[tei-council] genetic draft -- responses to responses, pt. 1

Lou Burnard lou.burnard at retired.ox.ac.uk
Mon Sep 5 12:35:59 EDT 2011

On 03/09/11 23:49, Brett Barney wrote:

> I've reviewed the Whitman manuscript images and reprocessed the ones that
> seemed would benefit. In the case of Fig. 4, I've located and processed a
> couple of alternative images that might be better (clearer, perhaps more
> compact). The zip package is available at
> http://www.whitmanarchive.org/downloads/genetic_figures.zip

That's really helpful -- many thanks Brett (and Ken)!

Still need some more better examples though...

>>>> "Alternatively, if the transcription is intended to do no more than
>>>> represent the physicality of the document itself . . . ."
>>> Several things about this phrase puzzle me. Why "no more than"? The
> idea
>>> that a transcription might represent physicality strikes me as at least
>>> recondite--I'm not sure what to make of it without some unpacking

Maybe "prioritize" would be better than "do no more than"?

> Here's the best I could come up with at the moment: "Alternatively, if the
> transcription is intended to represent the physical arrangement of the
> __________ [text? inscribed marks? writing?]"

thinking again, have now modified this to

... is intended to prioritize representation of the process by which the 
document came to take its present form over representation of the final text

>>> What I'm starting to worry about,
>>> I think, is that maybe "surface" is being used for both physical
> surfaces
>>> and the ones created by the encoder.
>> The encoder cannot create surfaces so this is definitely misleading.
> To my mind, the whole way<surface>  is discussed in chapter 11 conveys the
> idea that it's an arbitrary space (constructed by the encoder). The
> definition
> pretty much says as much, I think: "<surface>  defines a written surface in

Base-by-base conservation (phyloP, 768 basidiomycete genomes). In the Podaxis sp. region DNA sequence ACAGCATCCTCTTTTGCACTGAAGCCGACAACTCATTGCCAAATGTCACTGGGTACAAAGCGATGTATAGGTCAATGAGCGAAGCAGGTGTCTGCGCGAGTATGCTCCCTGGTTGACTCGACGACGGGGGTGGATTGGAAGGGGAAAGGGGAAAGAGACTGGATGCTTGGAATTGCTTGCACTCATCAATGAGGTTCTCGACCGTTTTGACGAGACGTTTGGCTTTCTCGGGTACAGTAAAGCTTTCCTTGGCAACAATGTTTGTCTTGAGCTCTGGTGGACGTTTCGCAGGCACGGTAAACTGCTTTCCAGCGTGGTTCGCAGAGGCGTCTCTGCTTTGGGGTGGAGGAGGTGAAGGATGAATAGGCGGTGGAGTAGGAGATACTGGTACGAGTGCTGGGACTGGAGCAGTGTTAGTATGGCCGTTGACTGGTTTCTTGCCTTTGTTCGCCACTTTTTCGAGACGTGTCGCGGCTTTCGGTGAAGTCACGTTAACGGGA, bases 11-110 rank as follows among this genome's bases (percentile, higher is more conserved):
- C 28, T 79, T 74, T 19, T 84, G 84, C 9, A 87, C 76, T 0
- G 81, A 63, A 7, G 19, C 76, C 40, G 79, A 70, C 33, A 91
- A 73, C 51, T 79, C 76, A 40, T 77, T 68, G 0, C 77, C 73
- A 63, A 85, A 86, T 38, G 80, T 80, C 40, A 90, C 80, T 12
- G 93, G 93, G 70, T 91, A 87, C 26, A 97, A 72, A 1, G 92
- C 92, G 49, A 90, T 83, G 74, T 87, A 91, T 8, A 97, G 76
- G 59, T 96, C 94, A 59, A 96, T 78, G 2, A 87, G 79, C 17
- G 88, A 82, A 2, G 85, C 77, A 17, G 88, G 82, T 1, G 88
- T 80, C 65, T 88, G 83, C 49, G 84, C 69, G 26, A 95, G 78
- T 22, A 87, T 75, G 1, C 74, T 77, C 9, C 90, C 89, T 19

> terms of a rectangular coordinate space, optionally grouping one or more
> graphic representations of that space, and rectangular zones of interest
> within it." The distinction between surfaces that exist in reality and
> those
> that are constructed by the encoder would seem a key to the way<surface>
> is used in regard to Fig. 2, the two-page spread. Without a virtual
> conception
> of surface, I have a hard time making sense out of a two-page spread that
> constitutes a single surface. I could be missing some nuance, though.
>>> For this particular definition,
>>> though, I'm now thinking that it's probably not helpful (even if it is
>>> possible) to raise the issue of when the surfaces were created. Why
> does it
>>> matter?

You're right about <surface> being "created" by the encoder: apologies 
for the misleading comment. The only reason for raising the time 
dimension at all was to explain why a "patch" is not the same as a 
surface' (where a surface' is the thing that a <surface> is representing)

>> How's this as a new definition:
>> "<patch>   a part of a surface which was originally physically distinct
>> but was combined with it at some time prior to some or all of the
>> writing on the surface"
> That seems OK, as long as it allows everything people think it should. The
> specific case I have in mind is collage-type manuscripts. If I paste up a
> document from, say, a draft written on the top 1/3 of an A4 sheet and a
> textual snippet that I've written on a sticky note, does the fact that I
> haven't written anything new mean that the sticky isn't a patch? If so, I
> don't have a complaint; I'm just trying to clear up the intended scope of
> the element.

Your definition, and interpretation, seem fine to me.

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